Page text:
first, he added non-linear gameplay. you can choose to complete part of the story in any order that is safe for you, building up to the final moment where you confront sauron, and he need not necessarily face you in the first piece of the game. a lot of the game feels like this, with \"choices\" giving you the illusion of control while controlling how your character responds to you. it's a smart tactic for keeping the player engaged and turning every choice into an effect on the story. second, fargo created a storyline subplot for the hobbits while they slept. gandalf informs the hobbits as they explore the world for rest. at some point, they get a phone call: \"the company\" is in trouble. gandalf entreats you to go to the rescue. it's a way to effectively gain some control over what is happening at a distance. it's a neat way to make the hobbits feel like an important subplot without committing the old fallacy of star-crossed lovers.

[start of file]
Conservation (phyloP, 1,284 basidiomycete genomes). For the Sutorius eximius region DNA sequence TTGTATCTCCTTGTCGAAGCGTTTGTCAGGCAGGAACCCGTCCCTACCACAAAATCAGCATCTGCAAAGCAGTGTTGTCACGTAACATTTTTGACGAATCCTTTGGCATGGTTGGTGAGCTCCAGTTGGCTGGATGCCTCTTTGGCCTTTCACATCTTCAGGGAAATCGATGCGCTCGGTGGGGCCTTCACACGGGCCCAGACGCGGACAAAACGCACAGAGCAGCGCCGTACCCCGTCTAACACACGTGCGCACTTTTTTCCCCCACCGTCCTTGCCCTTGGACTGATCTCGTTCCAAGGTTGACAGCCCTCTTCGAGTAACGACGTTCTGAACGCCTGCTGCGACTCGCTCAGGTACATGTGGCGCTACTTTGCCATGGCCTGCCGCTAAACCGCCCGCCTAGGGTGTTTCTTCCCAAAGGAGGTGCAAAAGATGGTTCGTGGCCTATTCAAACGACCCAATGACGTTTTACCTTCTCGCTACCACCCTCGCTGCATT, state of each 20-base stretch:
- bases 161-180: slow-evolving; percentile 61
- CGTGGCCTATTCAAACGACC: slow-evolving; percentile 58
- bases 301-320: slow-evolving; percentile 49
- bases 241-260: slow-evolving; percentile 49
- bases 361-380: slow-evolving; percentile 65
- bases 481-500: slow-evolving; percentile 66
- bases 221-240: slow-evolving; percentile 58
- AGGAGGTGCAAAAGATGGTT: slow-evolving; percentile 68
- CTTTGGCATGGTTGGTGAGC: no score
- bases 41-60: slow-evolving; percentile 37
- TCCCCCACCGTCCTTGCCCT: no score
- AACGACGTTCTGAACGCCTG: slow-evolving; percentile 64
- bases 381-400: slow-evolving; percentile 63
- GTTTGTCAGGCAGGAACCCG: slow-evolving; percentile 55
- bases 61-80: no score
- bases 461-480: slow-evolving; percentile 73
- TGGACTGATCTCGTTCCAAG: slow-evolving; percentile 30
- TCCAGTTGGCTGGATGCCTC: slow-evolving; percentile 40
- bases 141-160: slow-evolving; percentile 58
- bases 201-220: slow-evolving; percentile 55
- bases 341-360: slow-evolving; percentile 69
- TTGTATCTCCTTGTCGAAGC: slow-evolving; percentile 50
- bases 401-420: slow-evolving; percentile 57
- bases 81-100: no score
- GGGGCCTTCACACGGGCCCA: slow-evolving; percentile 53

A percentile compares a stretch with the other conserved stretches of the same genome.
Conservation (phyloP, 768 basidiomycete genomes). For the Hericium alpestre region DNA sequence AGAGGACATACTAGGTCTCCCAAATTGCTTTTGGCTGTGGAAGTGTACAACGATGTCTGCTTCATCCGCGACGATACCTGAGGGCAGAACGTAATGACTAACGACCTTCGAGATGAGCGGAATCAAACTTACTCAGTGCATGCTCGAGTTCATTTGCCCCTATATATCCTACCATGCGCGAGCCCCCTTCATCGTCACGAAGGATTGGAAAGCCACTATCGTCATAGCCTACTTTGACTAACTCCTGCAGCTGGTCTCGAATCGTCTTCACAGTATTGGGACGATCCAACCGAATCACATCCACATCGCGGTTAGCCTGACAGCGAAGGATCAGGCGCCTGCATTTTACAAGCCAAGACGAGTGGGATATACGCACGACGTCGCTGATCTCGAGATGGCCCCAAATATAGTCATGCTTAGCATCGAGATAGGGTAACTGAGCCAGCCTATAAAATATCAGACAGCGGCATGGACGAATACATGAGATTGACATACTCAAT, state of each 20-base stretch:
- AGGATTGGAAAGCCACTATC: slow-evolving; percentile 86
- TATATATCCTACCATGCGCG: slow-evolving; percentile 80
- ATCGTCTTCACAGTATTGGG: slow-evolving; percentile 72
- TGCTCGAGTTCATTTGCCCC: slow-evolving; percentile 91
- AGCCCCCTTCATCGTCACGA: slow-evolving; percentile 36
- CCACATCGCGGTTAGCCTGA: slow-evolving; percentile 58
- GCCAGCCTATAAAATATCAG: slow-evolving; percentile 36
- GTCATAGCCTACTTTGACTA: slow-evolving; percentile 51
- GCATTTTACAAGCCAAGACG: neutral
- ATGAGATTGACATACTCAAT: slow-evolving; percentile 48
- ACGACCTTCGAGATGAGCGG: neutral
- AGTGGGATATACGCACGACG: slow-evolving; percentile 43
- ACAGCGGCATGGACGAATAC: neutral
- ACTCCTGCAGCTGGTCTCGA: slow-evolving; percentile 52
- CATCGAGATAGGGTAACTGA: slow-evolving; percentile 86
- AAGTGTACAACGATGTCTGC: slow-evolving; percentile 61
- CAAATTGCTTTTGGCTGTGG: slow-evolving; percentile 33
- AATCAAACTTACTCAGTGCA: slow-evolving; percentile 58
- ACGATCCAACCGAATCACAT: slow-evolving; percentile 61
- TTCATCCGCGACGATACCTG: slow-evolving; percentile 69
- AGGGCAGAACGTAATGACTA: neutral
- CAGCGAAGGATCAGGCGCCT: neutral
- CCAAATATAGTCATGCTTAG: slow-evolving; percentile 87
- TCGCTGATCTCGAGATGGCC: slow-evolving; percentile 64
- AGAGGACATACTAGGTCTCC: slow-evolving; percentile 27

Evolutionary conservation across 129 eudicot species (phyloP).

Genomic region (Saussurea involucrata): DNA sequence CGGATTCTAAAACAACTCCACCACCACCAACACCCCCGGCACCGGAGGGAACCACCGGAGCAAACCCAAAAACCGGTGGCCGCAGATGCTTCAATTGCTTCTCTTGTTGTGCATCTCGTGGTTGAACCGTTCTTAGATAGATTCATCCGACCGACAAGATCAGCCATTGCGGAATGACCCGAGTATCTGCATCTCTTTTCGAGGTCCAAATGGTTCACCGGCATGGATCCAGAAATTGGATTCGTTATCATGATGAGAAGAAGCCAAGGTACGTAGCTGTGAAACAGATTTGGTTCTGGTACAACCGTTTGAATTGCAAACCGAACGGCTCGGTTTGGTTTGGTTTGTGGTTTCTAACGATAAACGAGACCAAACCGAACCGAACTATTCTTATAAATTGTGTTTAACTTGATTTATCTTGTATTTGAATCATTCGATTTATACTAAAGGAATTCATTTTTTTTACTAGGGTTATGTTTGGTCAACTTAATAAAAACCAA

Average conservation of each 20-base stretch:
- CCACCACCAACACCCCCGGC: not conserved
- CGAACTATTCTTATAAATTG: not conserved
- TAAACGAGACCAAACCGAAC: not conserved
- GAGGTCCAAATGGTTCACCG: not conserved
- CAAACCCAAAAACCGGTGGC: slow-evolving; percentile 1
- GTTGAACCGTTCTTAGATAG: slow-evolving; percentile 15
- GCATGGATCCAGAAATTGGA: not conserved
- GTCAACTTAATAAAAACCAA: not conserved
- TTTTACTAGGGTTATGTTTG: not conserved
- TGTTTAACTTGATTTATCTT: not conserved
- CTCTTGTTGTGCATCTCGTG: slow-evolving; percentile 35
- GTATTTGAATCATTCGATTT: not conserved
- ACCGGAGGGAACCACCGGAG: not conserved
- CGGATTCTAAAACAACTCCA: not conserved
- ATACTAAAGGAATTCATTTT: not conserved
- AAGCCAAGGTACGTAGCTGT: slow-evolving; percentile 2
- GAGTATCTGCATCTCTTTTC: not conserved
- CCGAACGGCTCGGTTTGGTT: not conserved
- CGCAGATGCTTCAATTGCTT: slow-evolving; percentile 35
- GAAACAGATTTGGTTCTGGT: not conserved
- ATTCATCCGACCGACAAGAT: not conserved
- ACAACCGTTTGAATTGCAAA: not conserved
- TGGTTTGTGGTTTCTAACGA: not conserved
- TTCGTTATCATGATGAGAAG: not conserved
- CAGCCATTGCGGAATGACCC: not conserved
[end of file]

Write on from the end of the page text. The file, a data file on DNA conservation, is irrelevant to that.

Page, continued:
gandalfs contribution is key to the story. with him on the case, the company has a chance of survival. with a scant three weeks left to save the hobbits, gandalf gets them safely to greenwood the near-perfect setting of mirkwood. they also help the villagers organize their defense, putting them on the right side of history. the sequence where the hobbits leave greenwood is one of the smoothest in the game. i'd love to see a version that looked more closely at the story in the book, and whose opening moments more strongly resembled the book.
gandalf sacrifices his own life by sending his body to the shadow of mordor. to understand why, it helps to know gandalf has been fighting the shadow of mordor since its fall at the end of the first age. gandalf is an old man, he has always fought this evil.